Five stories that have North Texas talking: Lt. Gov. Dan Patrick deleted “man reaps what he sows” posts on Facebook and Twitter after Orlando shooting; a panel will decide today whether to scrap the STAAR exam; if you’re considering adopting a cat, now’s the time; and more.
A gunman opened fire around 2 a.m. EST Sunday at Pulse, a popular gay nightclub in Orlando, killing 49 people and injuring 53. It was the deadliest mass shooting in U.S. history.
At 5 a.m. CST Sunday, Texas Lt. Gov. Dan Patrick posted a bible verse, “Do not be deceived: God cannot be mocked. A man reaps what he sows" on Facebook and Twitter. That set off a social media storm. Patrick, of course, got an even bigger reaction last month when he called for the resignation of Fort Worth school superintendent Kent Scribner for allowing transgender students using the bathroom of their choice.
This time, social media critics accused Patrick of posting the verse In response to the LGBT nightclub shooting. The posts were deleted around 11 a.m.
Patrick's advisor Allen Blakemore said Sunday afternoon that the tweet "was not done in response to last night's tragedy. The post was designed and scheduled last Thursday." Patrick and his team post bible verses most Sunday mornings at 5 a.m.
Have a blessed Sunday! pic.twitter.com/NIzuckIG2w
— Dan Patrick (@DanPatrick) May 29, 2016
The Texas Tribune reported: "The social media posts were widely condemned online as insensitive. The Texas Democratic Party called on Patrick to 'apologize immediately.'" Patrick released a full statement explaining the situation. Here's an excerpt:
"Some wanted the post pulled down and others did not. Let me be clear, I didn’t pull down the FB post & tweet because God’s word is wrong. His word is never wrong. Taking down his word would be like tearing a page from the Bible because we didn’t like what God was telling us. I took it down to stop the hateful comments and the misinformation being spread of God’s message to all of us- straight or gay."
Read more about the Orlando shooting. [NPR, The Texas Tribune]
- Students who failed state-required exams this year will continue onto the next grade, due to logistical and technical difficulties during administration. Usually fifth and eighth graders and high schoolers have to pass the State of Texas Assessment of Academic Readiness (STARR) exams in order to move up or graduate, but Education Commissioner Mike Morath waived that requirement. The Texas Tribune reported: “Problems first surfaced in March, when school districts reported problems with online tests that caused students to lose answers. The computer glitch impacted more than 14,000 exams.” A panel will meet today to decide whether to scrap the exam altogether. Read more. [The Texas Tribune]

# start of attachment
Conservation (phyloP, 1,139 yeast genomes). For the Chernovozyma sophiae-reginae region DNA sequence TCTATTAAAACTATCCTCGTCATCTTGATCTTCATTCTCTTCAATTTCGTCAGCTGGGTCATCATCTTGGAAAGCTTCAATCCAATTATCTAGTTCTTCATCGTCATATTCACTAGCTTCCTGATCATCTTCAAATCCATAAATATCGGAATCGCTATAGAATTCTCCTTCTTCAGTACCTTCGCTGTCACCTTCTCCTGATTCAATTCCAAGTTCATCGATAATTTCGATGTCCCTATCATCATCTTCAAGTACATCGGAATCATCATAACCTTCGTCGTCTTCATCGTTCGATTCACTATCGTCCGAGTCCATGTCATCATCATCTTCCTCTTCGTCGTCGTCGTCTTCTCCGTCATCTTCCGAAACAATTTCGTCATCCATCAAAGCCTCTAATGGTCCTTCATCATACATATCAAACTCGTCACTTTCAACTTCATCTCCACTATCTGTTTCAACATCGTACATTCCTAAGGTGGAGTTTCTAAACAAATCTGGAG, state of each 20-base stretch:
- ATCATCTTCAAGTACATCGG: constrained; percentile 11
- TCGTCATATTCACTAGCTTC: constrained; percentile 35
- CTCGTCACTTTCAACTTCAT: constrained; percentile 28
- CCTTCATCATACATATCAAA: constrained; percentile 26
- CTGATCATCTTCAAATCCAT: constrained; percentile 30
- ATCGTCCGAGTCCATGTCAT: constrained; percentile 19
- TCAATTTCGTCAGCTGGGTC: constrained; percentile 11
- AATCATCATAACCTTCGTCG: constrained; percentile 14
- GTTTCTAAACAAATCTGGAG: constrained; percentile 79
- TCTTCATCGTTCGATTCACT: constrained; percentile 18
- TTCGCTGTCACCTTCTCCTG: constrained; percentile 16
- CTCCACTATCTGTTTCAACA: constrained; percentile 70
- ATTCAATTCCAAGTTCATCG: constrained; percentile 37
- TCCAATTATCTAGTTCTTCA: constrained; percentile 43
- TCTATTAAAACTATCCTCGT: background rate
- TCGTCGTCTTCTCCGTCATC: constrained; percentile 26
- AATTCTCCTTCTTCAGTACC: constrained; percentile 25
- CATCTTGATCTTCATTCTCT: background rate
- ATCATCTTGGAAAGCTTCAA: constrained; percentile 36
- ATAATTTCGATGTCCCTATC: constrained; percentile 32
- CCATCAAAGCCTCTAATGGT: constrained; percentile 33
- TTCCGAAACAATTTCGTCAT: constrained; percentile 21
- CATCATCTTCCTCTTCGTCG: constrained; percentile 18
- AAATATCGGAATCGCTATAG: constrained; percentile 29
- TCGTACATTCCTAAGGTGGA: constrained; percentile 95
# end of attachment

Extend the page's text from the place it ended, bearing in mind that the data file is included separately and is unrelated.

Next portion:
- Texas game wardens are the subject of a new Animal Planet program called “Lone Star Law.” Texas Parks and Wildlife hopes the show will help recruit newcomers to the line of work that ranges from flood rescues to poaching investigations. Texas Game Warden Wei Wei Lin, who appears in multiple episodes of the show, told Texas Public Radio “she's pleased how Animal Planet was able show how varied game wardens working terrain can be in a state like Texas where there are mountains, streams, canyons, rivers, an ocean, and a desert all in one state.” Lin hopes the “Lone Star Law” shows the diversity of the job, landscape and law enforcement within Texas Park and Wildlife. “[It’s] not just a bunch of men working out there, it’s also a bunch of women.” Lone Star Law airs Thursdays at 9 p.m. on Animal Planet. [Texas Public Radio]
- North Texas animal shelters are having trouble keeping up with high number of incoming stray cats. For shelters and animal rescues, kitten season is a stressful time. Resources and supplies like food, money and space for the hundreds of unwanted kittens born in the spring are thin, and euthanizations to curb overpopulation increase, Fort Worth Star-Telegram reported. Shelters like the Humane Society of North Texas depend on foster care, especially for kittens too young to be adopted, and adoptions to provide permanent homes, opening up the limited shelter space. The annual crisis would be best avoided if owners spayed and neutered their pets. Learn how you can foster or adopt. [Fort Worth Star-Telegram]
- The U.S. flag flown on the boat that led the first American troops onto Utah Beach on D-Day was sold on Sunday for $514,000 at auction in Dallas. The 48-star flag sports one bullet hole, “blamed on a German machine gun,” according to Heritage Auctions, a Dallas-based auction house. Online bidding began two weeks ago and ended Saturday night with a top bid of $125,000, and live bidding started from that amount on Sunday, according to The Associated Press. Heritage told AP that the boat's skipper, Lt. Howard Vander Beek of Cedar Falls, Iowa, kept the flag up until his 2014 death. [The Associated Press]